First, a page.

I once again am dealing with an ongoing dilemma that is overwhelming (physically, emotionally, intellectually, psychologically and spiritually). Anyone who has had first hand experience dealing with state and even federally funded as well as government-channeled-funded public assistance programs/services can relate to our situation. I have to believe there are millions of you out there that fall into this category.

The overriding and obvious factor in any publicly funded program is - MONEY! Not just the graft of corruption, but the fact that by the time the appropriated funds get into the administrative hands of those dispensing the services, there is never enough to pay and retain people of professional caliber to do what needs to be done. The ladies/men who work for home health agencies - nationwide - must have more than one job in order to survive. Most of the women are single parents, often caregiving an elderly family member in their homes. When a better paying position surfaces, she will quit the employer who is on the last rung of her pay scale. Translation: when your homecare assistant walks out of your door, you never know if you will see him/her again!

Then begins the waiting for the agency to find a replacement for the irresponsible former aide.

Precariously juggling my dual roles of husband/caregiver on a continuing basis leaves me with little or no free time for pursuing personal interests and hobbies. Daily, I'm struggling to maintain any kind of identity for myself. I now have two outlets. The most effective and consistent is my computer and the use of the Internet. The second is the men's group sessions I attend on Wednesday afternoons whenever it is feasible for me to do so. These are held at a senior mental health counseling facility in downtown Oklahoma City.

Doris, in addition to being very insecure (which in part stems from the fact that she is wheelchair-bound) also lives her life on an emotional plane. She has always been extremely jealous-irrationally so about anything I attach myself to (my computer for instance). This has declined due to individual and joint counseling we've received at the Community Counseling Center. However, one form of jealousy for which Doris has received counseling for the greater part of our 38 years of marriage pertains to my relationships with other women. This includes her 41-year old niece who lives nearby and is very happily married with three sons. This form of jealousy is very irrational, unrealistic and unfounded.

As I resume this on January 4, Doris' emotionally charged lifestyle has kicked in again. Yesterday, Doris told her homecare case manager that instead of waiting for her agency to find a replacement for the morning aide, she wanted to "let her go." This means - as Doris is well aware of - that I now have all of the morning personal care to do as well as morning kitchen duty,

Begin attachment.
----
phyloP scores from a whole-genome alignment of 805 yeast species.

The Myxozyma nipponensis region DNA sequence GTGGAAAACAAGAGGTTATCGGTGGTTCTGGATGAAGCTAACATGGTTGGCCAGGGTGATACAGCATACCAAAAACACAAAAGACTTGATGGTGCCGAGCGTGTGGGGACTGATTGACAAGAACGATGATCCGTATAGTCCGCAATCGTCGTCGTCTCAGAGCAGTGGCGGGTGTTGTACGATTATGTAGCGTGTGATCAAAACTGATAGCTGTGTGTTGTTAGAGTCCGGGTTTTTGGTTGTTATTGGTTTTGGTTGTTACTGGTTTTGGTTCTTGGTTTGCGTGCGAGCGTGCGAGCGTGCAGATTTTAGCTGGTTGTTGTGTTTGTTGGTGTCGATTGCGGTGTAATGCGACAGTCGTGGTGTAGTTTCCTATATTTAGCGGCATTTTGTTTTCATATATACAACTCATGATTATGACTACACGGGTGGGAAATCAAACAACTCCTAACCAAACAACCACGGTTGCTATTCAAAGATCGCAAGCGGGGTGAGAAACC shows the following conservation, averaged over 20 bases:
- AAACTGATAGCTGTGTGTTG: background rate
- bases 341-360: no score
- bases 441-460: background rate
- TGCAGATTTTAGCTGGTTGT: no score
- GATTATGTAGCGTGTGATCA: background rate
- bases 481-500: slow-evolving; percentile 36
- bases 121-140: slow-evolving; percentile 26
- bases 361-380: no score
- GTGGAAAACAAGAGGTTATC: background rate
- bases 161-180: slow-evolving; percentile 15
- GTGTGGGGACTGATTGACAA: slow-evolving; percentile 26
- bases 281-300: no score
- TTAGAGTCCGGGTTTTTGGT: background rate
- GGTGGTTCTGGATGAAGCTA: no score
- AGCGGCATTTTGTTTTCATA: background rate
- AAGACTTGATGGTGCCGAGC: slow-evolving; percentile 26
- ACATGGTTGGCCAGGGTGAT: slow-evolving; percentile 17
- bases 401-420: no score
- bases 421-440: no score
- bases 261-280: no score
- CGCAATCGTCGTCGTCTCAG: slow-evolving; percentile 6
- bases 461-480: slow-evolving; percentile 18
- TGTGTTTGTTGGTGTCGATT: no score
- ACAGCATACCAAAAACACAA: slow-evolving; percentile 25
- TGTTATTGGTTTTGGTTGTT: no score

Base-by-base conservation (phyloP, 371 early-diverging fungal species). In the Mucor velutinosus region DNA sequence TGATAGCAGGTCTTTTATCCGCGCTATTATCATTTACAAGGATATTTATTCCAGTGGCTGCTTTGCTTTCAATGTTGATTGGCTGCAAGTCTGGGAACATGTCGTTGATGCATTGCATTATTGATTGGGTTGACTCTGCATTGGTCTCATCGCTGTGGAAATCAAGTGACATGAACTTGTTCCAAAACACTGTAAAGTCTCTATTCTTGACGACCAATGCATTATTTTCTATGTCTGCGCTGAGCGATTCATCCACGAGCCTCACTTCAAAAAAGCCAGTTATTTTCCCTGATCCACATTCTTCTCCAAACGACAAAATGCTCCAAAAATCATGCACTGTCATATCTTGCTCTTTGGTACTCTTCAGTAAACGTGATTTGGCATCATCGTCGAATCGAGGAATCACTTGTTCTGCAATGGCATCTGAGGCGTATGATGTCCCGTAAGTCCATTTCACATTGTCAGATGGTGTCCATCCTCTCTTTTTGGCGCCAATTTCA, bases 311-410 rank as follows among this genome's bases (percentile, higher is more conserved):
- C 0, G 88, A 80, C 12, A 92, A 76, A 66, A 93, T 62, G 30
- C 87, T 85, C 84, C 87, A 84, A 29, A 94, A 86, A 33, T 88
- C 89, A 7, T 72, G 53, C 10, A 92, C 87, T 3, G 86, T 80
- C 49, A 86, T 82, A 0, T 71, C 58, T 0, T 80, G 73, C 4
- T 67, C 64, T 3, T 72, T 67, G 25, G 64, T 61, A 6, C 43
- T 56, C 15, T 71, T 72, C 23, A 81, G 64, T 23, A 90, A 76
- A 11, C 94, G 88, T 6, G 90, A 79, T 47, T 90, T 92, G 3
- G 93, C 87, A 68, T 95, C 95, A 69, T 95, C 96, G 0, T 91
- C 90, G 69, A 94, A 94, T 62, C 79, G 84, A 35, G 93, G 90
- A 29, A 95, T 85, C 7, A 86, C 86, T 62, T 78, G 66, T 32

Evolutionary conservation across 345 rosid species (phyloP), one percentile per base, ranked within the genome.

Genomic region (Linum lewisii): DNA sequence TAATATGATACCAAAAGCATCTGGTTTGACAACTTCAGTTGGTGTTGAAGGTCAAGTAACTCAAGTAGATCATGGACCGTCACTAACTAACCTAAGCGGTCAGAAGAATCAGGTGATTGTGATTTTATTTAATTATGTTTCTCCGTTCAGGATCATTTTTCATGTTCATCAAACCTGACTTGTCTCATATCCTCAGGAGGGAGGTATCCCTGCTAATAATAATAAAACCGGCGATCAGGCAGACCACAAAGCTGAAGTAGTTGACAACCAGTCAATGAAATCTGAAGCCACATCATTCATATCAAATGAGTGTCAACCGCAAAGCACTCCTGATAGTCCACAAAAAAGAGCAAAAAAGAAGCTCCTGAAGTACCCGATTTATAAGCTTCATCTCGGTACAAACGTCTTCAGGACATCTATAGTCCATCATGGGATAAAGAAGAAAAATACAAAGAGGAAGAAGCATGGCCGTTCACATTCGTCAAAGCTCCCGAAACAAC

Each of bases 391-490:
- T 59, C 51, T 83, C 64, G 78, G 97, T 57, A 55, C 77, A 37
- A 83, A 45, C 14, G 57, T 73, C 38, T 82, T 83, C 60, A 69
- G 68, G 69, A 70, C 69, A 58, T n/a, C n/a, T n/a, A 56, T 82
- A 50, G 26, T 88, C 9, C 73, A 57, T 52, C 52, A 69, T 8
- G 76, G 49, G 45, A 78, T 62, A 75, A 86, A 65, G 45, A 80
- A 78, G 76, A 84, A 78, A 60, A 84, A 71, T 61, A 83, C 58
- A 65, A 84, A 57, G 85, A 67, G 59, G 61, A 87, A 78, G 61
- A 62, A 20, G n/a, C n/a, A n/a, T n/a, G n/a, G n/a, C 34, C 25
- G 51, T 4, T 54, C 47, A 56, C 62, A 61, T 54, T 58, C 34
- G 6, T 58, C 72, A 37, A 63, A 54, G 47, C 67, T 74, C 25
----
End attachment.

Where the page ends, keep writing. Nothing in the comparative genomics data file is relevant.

I would like to convey a "twofold" message to caregivers who read my story. In any caregiver/recipient relationship, there is a bonding between the two parties involved. In order for that relationship to succeed there must be a mutual respect and love for one another - at least on some sort of level. Each person must accept the other as being not only human but as an equal. At the same time - the caregiver needs to be aware of the fact that from day one of this relationship, he or she will be the leader and set the example. Given the nature of the people, the patient may be very slow in warming to any overtures by the caregiver in the beginning, but eventually this will happen. One of the darkest hours for any caregiver is to become overwhelmed with the feeling of frustration and failure. YOU MUST NOT LET THIS HAPPEN!!

The bottom line is that you do not have to possess a degree to be a successful caregiver, but you must have love for yourself, your fellow man and be willing to follow the Golden Rule. This applies to family members also - even spouses. I realize it's not easy but it is the only realistic and "doable" option that both caregivers and patients have at their disposal. The caregiving of one spouse to his/her mate (such as the one I'm involved in) presents its own unique series of challenges. One might wonder how he can be a caregiver and a good husband at the same time. My answer is that you cannot fulfill both roles - even adequately - by wearing both hats at the same time. There is a time to be physical (if possible) and romantic, and there is a time to deal strictly with the needs of the patient, and both are not compatible simultaneously. I do feel that I'm a terrific caregiver most of the time, but feel that I'm a very poor husband. Overlaying all of this is that I am handicapped, dealing with fatigue, frustration and depression of the effects of CP joining forces with fatigue and depression of caregiving to my wife. The only way that I can live and not just survive is to develop an identity for myself. I have my computer - my link to my many friends and to the world at large! I am attempting to develop a career as a writer, a long-held passion of mind.

I chose to caregive to my wife. Not just because of my deep and abiding love for Doris, but also because I believe I have been mandated by my Heavenly Father to do so. We all make choices in life. Those who refuse to make choices or make the wrong ones are surviving - not living. I'm dong what I have chosen to do, and I would not have it any other way.

What keeps me going? My deep and abiding love for my wife, my strong faith in our Creator, constant prayer, and my Bible reading - such as Psalms 23 and 100 and First Corinthians, Chapter 13.

Don Hunt
Copyright 2000

EMAIL: Don Hunt